September 2011


Well, probably not a show we’ll see in the new HGTV line-up, but reverse staging is a form of short sale fraud that is becoming increasingly common.   Unlike traditional staging where a home is de-cluttered and dressed-up to present the best possible appearance, reverse staging accentuates the negative features of a home.  Reverse staging is part of an attempt get a low Broker Price Opinion (BPO) of the actual value of the home by inflating repair estimates and making the home appear to be in greater disrepair than might really be the case.

A Broker Price Opinion is a mini-appraisal, ordered by the lender in a short sale to determine how much they should expect to recoup from the sale of the property.  It is ideally performed by a real estate broker or agent who is familiar with the market and is a critical component of the short sale process.  If a BPOcomes in above fair market value it becomes more difficult to get a short sale approved, as it is likely the lender will want to hold out for a high offer in line with the BPO.

Trying to manipulate the BPOto reflect a below market price is usually done to accelerate a sale.   However it is also done by agents who will hide a higher offer from the lender, rig the sale, and then turn around and flip the property for a profit.  No two ways about it….this is fraud.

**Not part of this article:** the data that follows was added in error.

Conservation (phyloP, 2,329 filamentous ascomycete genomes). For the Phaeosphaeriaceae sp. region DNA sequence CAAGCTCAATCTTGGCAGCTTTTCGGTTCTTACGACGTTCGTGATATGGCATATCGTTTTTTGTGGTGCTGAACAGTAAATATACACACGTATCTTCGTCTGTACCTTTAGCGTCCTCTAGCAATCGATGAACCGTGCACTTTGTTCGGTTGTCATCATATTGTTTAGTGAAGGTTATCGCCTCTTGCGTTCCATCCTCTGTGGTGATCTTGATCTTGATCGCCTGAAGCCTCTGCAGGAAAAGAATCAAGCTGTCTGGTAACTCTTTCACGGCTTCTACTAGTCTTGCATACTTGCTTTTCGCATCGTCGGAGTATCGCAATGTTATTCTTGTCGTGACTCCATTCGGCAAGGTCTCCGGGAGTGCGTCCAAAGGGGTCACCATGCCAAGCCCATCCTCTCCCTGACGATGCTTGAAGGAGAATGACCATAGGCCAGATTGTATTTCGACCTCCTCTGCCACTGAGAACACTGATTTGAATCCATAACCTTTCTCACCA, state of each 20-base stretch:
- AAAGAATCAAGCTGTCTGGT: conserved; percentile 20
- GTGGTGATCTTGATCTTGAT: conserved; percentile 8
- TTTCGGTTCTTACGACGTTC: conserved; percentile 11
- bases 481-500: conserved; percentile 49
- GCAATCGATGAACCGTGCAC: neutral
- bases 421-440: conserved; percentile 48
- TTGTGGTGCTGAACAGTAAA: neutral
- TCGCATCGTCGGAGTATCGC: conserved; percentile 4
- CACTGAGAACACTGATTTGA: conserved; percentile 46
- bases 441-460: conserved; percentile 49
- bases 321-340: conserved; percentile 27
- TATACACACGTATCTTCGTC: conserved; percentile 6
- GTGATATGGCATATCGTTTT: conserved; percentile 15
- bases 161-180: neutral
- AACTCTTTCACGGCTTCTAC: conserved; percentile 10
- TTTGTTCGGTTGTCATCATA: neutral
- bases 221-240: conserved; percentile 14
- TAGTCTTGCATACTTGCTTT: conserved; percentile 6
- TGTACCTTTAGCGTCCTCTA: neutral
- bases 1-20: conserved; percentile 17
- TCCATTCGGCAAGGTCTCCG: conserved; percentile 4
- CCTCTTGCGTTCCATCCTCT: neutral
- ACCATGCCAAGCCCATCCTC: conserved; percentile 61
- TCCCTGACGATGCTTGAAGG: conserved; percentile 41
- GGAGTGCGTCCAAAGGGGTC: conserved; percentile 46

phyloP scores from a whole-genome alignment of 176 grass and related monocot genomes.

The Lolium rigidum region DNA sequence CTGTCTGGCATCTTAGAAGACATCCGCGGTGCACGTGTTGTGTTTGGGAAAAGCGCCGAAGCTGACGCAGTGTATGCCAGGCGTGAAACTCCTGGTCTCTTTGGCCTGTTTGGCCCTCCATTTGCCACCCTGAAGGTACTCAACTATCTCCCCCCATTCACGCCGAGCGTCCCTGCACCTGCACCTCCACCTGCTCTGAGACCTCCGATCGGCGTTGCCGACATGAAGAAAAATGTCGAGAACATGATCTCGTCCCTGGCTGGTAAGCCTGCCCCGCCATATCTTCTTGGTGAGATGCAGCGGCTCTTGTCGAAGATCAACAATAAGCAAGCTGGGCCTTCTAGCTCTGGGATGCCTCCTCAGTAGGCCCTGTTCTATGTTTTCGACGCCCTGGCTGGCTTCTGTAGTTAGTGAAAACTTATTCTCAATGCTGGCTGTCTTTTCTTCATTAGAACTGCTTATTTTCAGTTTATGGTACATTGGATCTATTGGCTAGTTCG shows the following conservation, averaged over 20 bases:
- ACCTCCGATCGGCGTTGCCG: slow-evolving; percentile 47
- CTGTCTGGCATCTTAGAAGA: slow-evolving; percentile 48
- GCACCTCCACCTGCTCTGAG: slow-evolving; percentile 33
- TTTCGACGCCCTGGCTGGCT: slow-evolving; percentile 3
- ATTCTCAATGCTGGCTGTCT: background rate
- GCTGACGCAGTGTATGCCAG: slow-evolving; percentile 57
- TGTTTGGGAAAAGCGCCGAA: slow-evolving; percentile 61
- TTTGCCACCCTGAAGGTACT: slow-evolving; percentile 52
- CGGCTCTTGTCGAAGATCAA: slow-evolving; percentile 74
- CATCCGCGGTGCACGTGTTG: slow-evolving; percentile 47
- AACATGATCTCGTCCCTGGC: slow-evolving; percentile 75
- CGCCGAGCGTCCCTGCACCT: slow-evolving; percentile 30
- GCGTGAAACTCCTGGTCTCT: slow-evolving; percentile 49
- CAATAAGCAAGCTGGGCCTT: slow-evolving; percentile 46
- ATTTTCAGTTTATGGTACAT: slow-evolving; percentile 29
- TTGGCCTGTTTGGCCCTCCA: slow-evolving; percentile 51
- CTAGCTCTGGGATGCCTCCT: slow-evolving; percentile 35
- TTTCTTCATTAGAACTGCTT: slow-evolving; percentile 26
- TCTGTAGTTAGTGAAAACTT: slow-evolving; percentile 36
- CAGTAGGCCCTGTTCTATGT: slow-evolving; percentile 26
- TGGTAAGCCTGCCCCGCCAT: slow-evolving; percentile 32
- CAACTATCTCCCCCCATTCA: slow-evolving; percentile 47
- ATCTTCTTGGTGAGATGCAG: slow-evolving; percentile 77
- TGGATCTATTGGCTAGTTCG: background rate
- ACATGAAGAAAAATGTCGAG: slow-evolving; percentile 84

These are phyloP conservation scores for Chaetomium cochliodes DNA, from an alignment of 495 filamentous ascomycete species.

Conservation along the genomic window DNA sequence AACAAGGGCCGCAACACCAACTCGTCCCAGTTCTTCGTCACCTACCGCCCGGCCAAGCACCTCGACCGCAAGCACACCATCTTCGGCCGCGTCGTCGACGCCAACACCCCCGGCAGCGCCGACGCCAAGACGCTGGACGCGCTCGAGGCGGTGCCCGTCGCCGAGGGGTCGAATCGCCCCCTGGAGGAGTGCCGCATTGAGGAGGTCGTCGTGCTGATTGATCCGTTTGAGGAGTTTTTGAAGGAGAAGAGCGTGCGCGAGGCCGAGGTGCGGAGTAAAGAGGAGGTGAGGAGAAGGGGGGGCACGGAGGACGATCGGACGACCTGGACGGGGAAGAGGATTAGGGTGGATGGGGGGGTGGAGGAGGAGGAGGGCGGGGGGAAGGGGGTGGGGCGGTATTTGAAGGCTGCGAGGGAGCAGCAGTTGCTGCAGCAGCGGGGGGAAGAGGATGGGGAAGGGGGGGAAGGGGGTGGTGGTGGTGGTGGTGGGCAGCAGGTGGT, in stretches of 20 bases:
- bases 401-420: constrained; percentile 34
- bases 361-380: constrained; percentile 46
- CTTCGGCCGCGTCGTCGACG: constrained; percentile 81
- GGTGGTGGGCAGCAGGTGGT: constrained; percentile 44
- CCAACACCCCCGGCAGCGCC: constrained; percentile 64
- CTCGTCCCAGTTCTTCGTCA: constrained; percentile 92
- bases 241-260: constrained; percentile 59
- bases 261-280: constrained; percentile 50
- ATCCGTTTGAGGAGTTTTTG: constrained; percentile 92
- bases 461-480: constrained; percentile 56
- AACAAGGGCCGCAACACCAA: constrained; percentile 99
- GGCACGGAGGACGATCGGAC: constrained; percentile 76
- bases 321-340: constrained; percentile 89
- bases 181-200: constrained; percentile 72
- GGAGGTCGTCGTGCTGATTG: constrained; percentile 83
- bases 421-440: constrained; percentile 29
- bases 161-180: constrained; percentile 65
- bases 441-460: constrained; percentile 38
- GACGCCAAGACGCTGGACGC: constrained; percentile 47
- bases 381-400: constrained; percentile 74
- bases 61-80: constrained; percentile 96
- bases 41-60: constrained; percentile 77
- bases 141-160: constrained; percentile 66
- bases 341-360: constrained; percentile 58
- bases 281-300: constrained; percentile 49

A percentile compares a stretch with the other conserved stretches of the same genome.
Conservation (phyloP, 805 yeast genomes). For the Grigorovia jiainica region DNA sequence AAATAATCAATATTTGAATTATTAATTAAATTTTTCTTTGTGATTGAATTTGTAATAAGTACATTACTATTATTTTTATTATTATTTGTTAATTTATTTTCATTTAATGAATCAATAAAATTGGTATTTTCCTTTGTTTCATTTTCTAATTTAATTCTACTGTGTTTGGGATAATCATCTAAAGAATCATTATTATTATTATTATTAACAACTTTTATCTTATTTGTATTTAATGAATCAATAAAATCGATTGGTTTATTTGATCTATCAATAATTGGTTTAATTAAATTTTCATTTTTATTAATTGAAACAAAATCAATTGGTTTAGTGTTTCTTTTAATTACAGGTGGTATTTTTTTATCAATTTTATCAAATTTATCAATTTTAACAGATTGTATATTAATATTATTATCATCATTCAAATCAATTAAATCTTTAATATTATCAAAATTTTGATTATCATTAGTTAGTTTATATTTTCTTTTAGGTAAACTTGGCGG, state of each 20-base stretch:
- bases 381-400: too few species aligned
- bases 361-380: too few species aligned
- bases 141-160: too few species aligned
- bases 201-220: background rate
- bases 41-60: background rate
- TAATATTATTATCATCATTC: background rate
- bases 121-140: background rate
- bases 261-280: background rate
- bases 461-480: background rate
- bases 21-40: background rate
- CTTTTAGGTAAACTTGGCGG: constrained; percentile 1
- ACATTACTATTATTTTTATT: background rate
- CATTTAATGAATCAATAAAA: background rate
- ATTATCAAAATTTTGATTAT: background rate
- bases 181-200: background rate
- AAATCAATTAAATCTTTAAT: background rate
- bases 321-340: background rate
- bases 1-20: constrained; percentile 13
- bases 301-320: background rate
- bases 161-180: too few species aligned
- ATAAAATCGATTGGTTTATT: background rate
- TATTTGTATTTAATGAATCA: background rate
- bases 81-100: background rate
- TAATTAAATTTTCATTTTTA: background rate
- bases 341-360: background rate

In most every short sale transaction all parties are asked to sign an “Arms Length” Affidavit that acknowledges that there is no fraud in the sale of the property.  As a short sale agent, it is my ethical responsibility to protect the best interests of my clients – this includes protecting them from any involvement in a fraudulent sale.  So, reverse staging might help short sale a home more quickly, but it could also land you in jail.

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Whether you’re considering a short sale purchase, or the short sale of your own home, understanding the process will relieve some of the stress.  So here is what you can expect in a short sale.